Life with God in heaven is stage two. And, like in marriage (ideally!), according to Aquinas, our relationship to God in stage two is made permanent as well as deeply intimate. In heaven, God is known directly and profoundly and the love that we have for God, built up over a lifetime on earth, expresses itself in unimaginable enjoyment.
The basic orienting framework in Catholicism is the same today as it was for Aquinas. For example, the Catechism of the Catholic Church begins, “God…in a plan of sheer goodness freely created man to make him share in his own happy life (vitae Suae beatae). For this reason, at every time and in every place, God draws close to man. He calls man to seek him, to know him, and to love him with all his strength… To accomplish this, when the fullness of time had come, God sent his Son as Redeemer and Savior. In his Son and through him, he invites men to become, in the Holy Spirit, his adopted children and thus heirs of his happy life.” So Aquinas and today’s Catholic Church are in basic agreement about what sort of relationship with God we should be after, what sort of relationship God is after, and what makes that relationship possible.
Your answers to questions one and two are quite complete, but I would like you to expand on a concept that underlies your explanations in each. Specifically, what types of happiness a human is capable of, and what relationship with God one can develop, are dependent upon one’s nature as human. This was a big question in Ancient Greek philosophy, and the answers of scholars like Aristotle influenced Aquinas. Can you talk about how Aquinas’ concept of human nature conditions the discussions of God and happiness you give above? How did Aquinas develop earlier concepts of human nature in writing his treatises on these subjects?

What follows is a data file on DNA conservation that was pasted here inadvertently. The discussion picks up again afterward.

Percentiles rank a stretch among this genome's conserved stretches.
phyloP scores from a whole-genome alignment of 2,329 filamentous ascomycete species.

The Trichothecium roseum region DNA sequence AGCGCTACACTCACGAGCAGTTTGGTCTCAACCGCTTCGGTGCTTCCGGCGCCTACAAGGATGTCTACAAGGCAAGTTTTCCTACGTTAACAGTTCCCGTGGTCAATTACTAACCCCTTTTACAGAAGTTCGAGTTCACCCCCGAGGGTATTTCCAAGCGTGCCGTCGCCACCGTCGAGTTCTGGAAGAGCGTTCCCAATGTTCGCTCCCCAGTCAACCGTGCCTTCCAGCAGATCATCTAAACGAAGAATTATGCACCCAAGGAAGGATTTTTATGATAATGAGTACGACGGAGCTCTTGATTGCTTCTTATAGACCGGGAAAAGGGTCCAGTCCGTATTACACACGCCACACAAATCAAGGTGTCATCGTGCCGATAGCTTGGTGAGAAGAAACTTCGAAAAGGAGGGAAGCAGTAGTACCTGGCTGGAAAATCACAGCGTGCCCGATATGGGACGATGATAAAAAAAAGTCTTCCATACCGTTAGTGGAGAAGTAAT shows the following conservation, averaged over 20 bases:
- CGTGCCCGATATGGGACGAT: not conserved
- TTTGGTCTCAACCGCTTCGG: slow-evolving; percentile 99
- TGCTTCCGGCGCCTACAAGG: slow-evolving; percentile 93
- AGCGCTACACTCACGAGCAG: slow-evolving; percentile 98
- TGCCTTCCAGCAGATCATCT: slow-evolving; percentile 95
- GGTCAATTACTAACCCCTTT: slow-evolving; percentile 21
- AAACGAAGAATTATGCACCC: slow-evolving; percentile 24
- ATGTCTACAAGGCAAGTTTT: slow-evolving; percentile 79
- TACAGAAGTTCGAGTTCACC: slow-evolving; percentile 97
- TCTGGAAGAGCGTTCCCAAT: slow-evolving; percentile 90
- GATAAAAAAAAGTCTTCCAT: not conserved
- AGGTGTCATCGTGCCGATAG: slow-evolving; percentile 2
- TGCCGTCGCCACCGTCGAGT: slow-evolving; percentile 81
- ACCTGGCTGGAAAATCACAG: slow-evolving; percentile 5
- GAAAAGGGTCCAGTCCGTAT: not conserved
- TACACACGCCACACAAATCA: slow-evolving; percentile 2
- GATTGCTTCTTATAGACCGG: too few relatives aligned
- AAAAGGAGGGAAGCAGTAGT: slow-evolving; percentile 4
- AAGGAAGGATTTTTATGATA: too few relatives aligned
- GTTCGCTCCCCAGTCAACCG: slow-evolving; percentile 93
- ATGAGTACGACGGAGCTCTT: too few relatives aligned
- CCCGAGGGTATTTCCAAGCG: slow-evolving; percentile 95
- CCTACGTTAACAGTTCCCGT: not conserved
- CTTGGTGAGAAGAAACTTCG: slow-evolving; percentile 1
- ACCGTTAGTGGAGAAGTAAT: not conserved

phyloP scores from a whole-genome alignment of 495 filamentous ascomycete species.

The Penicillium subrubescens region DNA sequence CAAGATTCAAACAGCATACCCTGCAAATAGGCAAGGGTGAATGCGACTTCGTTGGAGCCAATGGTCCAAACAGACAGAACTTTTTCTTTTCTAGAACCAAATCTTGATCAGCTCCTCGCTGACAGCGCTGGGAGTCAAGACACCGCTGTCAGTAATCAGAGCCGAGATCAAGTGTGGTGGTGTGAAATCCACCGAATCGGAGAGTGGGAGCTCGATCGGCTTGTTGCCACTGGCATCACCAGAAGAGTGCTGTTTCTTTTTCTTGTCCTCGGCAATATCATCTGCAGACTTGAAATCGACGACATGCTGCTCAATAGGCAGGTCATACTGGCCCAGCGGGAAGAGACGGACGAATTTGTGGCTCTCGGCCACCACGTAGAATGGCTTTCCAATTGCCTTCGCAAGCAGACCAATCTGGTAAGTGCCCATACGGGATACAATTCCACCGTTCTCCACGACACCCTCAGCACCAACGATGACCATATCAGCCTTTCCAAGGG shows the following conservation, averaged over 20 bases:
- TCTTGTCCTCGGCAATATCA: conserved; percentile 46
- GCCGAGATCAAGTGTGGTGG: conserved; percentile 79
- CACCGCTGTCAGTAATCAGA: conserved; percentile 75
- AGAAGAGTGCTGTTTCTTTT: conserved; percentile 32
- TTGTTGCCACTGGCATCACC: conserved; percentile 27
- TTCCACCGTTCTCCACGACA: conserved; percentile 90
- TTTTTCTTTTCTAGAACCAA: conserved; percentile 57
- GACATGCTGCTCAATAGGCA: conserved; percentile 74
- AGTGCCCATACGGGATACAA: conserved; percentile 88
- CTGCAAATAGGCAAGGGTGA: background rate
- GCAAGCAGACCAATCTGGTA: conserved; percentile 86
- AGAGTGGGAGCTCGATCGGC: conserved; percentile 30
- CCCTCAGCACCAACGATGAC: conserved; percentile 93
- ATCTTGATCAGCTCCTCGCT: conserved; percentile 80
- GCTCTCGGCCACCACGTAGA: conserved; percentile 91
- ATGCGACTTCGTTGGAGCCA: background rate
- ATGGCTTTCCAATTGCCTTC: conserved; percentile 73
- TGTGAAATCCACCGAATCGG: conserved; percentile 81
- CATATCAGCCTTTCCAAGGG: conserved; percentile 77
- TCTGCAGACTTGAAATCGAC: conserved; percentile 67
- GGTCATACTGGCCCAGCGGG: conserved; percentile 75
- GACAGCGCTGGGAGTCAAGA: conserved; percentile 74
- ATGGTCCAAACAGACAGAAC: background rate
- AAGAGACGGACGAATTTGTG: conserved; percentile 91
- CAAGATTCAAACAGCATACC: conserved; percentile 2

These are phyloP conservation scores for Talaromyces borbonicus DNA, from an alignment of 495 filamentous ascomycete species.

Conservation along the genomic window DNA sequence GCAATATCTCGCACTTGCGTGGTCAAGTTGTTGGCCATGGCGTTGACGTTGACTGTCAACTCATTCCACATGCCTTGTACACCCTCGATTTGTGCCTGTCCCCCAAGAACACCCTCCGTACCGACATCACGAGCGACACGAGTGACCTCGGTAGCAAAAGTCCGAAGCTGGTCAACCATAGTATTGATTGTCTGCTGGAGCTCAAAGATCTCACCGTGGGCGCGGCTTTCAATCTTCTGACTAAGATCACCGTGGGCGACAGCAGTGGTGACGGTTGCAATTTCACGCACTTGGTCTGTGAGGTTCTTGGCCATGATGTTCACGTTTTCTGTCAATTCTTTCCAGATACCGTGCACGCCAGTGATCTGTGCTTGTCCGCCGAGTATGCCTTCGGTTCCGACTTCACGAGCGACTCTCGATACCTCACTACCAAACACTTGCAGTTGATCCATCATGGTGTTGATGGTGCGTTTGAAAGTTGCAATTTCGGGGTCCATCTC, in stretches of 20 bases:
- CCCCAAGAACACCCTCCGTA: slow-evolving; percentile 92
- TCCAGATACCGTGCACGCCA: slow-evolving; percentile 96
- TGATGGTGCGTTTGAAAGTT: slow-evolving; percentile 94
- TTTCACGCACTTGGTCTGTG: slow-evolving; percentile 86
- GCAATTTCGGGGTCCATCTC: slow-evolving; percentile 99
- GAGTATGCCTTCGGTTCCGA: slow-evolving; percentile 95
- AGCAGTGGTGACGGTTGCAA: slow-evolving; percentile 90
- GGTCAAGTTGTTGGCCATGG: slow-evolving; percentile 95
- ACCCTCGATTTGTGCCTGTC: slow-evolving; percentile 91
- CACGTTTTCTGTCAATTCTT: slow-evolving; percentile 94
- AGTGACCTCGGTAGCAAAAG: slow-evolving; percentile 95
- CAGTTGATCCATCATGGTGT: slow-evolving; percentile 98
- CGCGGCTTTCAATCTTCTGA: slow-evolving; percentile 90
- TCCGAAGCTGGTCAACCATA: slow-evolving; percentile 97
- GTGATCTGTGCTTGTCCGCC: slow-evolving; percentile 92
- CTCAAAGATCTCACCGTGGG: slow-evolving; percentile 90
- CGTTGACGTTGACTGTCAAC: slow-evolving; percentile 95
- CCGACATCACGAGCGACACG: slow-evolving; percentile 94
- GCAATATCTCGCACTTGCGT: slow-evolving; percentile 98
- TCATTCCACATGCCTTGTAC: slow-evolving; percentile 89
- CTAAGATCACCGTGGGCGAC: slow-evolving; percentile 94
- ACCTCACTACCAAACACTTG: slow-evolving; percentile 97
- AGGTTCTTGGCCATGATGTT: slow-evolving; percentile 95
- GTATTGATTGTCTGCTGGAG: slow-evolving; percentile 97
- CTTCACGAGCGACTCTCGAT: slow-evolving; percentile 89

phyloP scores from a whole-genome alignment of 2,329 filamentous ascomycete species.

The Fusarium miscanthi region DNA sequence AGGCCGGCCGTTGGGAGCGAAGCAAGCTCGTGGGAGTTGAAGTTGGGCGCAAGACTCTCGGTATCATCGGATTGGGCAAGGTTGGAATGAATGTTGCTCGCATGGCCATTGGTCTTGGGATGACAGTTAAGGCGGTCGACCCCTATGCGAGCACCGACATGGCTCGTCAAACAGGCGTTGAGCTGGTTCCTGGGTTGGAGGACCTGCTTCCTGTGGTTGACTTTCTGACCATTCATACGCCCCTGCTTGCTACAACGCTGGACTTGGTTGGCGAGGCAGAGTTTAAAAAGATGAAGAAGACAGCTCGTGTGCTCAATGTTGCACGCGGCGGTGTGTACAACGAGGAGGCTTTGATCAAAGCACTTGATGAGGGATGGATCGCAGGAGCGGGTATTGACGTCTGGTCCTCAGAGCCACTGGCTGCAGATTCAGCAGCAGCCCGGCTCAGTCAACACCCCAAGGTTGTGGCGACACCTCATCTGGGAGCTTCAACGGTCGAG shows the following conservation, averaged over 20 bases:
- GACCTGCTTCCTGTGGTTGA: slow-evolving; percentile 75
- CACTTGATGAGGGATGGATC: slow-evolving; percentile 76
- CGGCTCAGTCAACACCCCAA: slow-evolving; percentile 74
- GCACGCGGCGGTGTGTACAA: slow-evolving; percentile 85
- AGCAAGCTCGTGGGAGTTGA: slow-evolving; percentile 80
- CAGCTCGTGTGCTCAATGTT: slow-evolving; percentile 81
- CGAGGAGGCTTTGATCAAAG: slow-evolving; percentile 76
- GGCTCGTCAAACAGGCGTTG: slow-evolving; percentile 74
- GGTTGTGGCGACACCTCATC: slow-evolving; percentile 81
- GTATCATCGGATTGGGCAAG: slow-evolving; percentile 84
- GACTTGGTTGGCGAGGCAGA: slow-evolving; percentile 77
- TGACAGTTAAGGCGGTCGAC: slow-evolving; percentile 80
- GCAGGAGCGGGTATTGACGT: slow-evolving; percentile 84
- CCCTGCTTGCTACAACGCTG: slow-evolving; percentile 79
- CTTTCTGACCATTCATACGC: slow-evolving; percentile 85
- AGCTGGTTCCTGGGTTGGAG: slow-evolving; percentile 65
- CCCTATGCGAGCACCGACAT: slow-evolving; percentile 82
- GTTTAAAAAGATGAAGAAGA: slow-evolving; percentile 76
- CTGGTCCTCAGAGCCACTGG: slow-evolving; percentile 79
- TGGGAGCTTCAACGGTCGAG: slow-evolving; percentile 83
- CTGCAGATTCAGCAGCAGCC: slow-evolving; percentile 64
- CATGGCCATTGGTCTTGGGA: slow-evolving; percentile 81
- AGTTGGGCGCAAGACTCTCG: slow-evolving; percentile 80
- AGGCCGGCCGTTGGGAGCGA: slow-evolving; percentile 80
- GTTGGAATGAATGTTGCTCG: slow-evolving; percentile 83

Big question! At a very general level, Aquinas’s account of human nature follows Aristotle’s hylomorphic account. Aquinas argues for something between thinking of human beings as wholly material beings and thinking of them as identical to immaterial minds. On his account, like on Aristotle’s, human beings are body-soul composites – every human being is one unified thing comprised of a single, human substantial form and some prime matter. Those body-soul unities have a whole host of abilities stemming from a whole host of faculties and organs. In general, we can digest food, grow, reproduce, sense things in the world, be motivated by everything from hunger, to anger, to justice, and intellectually grasp everything from the nature of helium to moral truths.
Now, according to Aquinas, there are two faculties that we have which fundamentally explain why, in principle, we can be perfectly happy, but things like dogs and oak trees can’t – namely, intellect and will. These faculties are some serious hardware, according to Aquinas. In principle, the intellect is capable of grasping not just this truth or that truth, but Truth itself – that is, God in God’s essence. And, in principle, the will is capable of loving and enjoying not just this good thing or that one, but Goodness itself – again, God in God’s essence. However, according to Aquinas, we have what might loosely be described as a software problem: although by its very nature our hardware is capable of grasping and loving God in God’s essence, our natural software isn’t up to the task of actually knowing and loving God in God’s essence. And, indeed, as Aquinas thinks of it, this is not some oversight in our design. No purely natural software could possibly be up to that task, according to Aquinas. So, if we are to reach perfect happiness, God has to add to our natural software something of God’s self (in the form of grace), which ultimately allows the intellect and will to operate at the very limits of their potential.